Evelyn Seidner embarked on a remarkable journey to India and Nepal last summer with World Learning’s The Experiment in International Living program — the same program that her mother and grandfather had done when they were about her age.
During Evelyn’s trip, she spent five days sleeping on the floor of a classroom in India with 15 fellow students and their group leaders. It was close quarters with a lack of reliable electricity to operate fans and A/C. But, it was an experience she will not soon forget.
“I will remember that part of the trip because it was really when I made the strongest connections with everyone in my group,” she said. “It was just such an intense bonding experience.”
“I’m really glad I had the opportunity to do it and see a part of the world that I had never seen before with other students who were from all across the United States.”
The Experiment, World Learning’s flagship program, has been offering immersive experiential learning programs abroad since 1932. The programs give students the opportunity to explore the world in a personal, meaningful way and develop new, lasting friendships through hands-on experiences in local communities and homestays on five continents.
Evelyn joined the 2019 Experiment Leadership Institute, a highly competitive program that augments international travel with a leadership seminar in Washington, D.C. and project planning sessions at World Learning headquarter in Vermont.
“I’m really glad I had the opportunity to do it and see a part of the world that I had never seen before with other students who were from all across the United States — and all across the world too — and who were all my age,” she said.
Evelyn is a third-generation Experimenter. Her mother, Diane Rosenmiller, went to Switzerland in 1987 with The Experiment, and her grandfather Fred Rosenmiller went to France with the program in 1952.
“It was very meaningful to me, and as a result, I was instrumental in having two of my four daughters go on The Experiment,” Fred said. “Diane has created the third generation by sending Evelyn to India, so we’re three generations and all the experiences were very positive.”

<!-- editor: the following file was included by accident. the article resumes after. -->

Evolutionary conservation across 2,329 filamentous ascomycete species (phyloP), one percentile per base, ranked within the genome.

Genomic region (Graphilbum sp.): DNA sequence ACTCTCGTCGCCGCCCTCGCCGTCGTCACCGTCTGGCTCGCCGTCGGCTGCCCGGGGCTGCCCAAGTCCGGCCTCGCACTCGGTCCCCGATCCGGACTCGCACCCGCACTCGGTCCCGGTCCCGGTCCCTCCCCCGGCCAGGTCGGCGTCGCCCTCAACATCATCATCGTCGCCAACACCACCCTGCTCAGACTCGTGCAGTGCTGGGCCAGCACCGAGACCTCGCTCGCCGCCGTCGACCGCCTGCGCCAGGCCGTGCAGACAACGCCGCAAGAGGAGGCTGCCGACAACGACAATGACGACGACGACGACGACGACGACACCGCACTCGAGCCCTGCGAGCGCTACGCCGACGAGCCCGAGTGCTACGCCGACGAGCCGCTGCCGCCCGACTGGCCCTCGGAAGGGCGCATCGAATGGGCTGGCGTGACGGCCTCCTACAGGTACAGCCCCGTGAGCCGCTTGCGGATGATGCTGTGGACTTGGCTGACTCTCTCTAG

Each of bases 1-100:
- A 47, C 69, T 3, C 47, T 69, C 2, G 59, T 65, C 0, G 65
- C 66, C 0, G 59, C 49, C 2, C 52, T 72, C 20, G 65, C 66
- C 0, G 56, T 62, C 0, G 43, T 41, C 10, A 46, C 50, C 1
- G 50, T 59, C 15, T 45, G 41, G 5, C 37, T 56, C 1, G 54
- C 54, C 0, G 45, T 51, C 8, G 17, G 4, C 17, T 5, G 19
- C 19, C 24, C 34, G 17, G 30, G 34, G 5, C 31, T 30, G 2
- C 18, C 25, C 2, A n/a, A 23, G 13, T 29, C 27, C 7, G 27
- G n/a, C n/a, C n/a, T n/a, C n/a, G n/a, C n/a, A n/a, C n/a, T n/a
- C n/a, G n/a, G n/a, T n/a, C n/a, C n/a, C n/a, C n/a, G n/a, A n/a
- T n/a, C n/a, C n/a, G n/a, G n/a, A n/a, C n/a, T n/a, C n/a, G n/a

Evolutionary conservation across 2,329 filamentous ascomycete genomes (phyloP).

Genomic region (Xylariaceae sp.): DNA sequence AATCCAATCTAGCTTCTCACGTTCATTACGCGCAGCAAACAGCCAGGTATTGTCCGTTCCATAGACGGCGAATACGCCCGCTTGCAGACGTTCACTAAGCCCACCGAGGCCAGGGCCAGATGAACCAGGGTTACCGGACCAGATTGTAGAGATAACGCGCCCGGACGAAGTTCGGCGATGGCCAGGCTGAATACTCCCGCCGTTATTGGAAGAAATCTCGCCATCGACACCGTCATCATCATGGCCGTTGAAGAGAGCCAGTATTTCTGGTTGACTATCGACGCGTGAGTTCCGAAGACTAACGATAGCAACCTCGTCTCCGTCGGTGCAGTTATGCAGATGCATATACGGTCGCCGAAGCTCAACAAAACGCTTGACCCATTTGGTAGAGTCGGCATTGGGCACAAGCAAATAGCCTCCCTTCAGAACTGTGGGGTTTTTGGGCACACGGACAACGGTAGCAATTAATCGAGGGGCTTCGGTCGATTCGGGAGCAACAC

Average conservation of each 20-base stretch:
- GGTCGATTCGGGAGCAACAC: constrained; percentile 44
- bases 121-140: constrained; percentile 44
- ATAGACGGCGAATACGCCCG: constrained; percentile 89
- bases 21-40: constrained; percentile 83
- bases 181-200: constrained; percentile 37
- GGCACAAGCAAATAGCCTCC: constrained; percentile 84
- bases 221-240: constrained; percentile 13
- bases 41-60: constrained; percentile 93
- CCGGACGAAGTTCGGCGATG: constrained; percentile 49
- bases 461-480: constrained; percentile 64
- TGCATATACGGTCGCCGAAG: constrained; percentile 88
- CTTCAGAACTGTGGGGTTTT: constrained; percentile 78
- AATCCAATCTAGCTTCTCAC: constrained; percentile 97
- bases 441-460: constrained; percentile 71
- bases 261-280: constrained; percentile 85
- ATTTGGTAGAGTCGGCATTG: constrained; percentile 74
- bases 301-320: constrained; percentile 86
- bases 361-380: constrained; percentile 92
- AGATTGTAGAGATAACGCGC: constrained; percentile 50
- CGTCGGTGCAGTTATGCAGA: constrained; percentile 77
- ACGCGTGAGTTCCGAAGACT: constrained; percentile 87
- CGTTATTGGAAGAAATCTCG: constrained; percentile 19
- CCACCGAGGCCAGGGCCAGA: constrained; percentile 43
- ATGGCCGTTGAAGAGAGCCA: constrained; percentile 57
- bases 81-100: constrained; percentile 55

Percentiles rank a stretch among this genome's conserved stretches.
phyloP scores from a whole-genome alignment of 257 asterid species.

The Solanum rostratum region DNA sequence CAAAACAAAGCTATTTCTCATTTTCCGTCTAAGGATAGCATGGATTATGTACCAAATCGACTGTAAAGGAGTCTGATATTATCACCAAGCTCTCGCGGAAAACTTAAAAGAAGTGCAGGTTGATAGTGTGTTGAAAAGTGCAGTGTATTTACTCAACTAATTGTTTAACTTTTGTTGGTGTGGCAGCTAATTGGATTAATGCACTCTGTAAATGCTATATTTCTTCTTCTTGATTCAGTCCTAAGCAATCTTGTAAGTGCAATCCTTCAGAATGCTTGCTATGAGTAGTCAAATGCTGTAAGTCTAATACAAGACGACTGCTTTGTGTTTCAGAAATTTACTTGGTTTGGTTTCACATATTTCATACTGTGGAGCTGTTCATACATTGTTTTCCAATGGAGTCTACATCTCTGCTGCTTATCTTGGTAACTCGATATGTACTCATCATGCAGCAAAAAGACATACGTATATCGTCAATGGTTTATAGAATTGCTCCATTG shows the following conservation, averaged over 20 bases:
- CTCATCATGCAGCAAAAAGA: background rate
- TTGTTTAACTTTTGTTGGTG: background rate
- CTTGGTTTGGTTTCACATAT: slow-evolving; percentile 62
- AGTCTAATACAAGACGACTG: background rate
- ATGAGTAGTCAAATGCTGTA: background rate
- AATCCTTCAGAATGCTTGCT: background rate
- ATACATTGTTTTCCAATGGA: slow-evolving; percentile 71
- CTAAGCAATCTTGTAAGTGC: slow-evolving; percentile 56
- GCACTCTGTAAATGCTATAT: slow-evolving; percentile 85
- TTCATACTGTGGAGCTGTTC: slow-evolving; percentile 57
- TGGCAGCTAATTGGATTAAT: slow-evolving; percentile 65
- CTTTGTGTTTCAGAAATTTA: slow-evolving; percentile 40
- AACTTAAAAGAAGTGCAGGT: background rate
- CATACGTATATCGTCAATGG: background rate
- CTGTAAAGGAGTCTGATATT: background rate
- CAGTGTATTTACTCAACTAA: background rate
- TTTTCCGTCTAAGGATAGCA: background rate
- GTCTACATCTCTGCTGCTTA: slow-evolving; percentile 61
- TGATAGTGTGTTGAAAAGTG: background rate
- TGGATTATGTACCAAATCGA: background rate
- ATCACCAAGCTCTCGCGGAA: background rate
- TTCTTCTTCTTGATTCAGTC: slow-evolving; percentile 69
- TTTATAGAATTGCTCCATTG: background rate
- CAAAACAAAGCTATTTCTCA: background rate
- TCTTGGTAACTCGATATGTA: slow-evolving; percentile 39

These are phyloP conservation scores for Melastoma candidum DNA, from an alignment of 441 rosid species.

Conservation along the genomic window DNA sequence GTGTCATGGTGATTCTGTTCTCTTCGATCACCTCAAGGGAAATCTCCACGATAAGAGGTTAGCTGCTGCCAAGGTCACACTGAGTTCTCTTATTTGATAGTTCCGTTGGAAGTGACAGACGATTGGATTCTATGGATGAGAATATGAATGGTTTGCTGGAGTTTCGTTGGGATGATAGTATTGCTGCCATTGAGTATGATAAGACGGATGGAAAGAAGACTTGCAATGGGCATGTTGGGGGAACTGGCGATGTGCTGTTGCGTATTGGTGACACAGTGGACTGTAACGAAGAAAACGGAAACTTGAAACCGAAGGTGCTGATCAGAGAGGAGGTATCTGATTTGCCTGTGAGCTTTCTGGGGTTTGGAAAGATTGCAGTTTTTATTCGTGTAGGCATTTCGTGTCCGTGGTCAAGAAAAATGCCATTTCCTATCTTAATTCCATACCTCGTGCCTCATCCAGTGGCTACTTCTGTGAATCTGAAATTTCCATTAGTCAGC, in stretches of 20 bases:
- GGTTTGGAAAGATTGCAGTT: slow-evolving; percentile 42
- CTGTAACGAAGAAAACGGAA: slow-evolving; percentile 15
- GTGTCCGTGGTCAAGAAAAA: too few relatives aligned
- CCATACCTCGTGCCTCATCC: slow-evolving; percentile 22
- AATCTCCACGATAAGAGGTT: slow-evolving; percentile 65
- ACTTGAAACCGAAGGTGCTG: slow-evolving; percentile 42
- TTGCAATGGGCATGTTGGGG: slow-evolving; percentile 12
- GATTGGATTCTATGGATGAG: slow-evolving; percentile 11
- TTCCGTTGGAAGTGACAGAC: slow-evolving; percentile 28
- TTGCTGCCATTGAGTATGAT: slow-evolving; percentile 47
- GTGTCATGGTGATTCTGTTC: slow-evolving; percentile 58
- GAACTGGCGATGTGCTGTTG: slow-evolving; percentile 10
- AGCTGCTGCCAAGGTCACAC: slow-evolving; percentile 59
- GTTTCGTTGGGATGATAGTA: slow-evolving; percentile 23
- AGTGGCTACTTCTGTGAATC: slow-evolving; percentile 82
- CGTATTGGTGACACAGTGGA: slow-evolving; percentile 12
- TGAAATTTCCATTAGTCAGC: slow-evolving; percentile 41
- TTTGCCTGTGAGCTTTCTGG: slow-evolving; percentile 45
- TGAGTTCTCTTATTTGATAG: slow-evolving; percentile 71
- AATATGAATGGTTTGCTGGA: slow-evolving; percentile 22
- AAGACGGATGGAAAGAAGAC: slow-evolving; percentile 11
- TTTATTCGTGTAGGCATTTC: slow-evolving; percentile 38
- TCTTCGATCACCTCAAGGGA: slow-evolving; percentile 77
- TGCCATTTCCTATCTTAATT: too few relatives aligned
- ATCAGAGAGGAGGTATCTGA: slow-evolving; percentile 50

Evelyn explained that she would not have been able to do this program if her mother hadn’t told her about it. “She gave me the initial opportunity to apply, which was really meaningful,” Evelyn said.
All three Experimenters emphasized the challenging yet rewarding experience of learning to communicate in another language during their programs.
Fred stated that the most influential part of his trip was being placed in a family that did not speak English. That immersion into French culture pushed him to gain a strong command of the language.
“I was dreaming in French and everything else,” he said. “I was so proud of my French accomplishment.”
Diane also stayed with a French-speaking family during her program. Both Diane and Evelyn noted what an immense learning experience it was figuring out how to communicate in different ways and learn about their families.
“I think the homestay for me was definitely really special,” Evelyn said. “I was living with another family for almost two weeks … over the course of it, I really was able to form a bond with them and learn a little bit about how they live, and they were able to teach me some Hindi.”
Evelyn’s homestay brother taught her to write her name in Hindi, and they played countless games of Uno together.
“Whether it was my homestay family or our in-country leader … I met some really awesome people, and we’re all still in touch.”
Evelyn, Diane, and Fred not only gained considerable language skills from their time as Experimenters, but they also developed lasting friendships and connections.
“I guess my favorite part would just be having the opportunity to meet so many new and amazing people both who were within my group and people that we met along the way,” Evelyn said. “Whether it was my homestay family or our in-country leader … I met some really awesome people, and we’re all still in touch.”
Evelyn’s mother built strong connections with her group during a mountain climbing adventure in Zermatt that was both exhilarating and taxing.
“I remember climbing up this ladder to get into the hostel … but we were way, way up high,” she said with a laugh. “And you know, at times, we were all chained together, or roped together, with crampons and ice picks … It was very exciting carrying packs up there and a lot of good adventure for me as an 18-year-old.”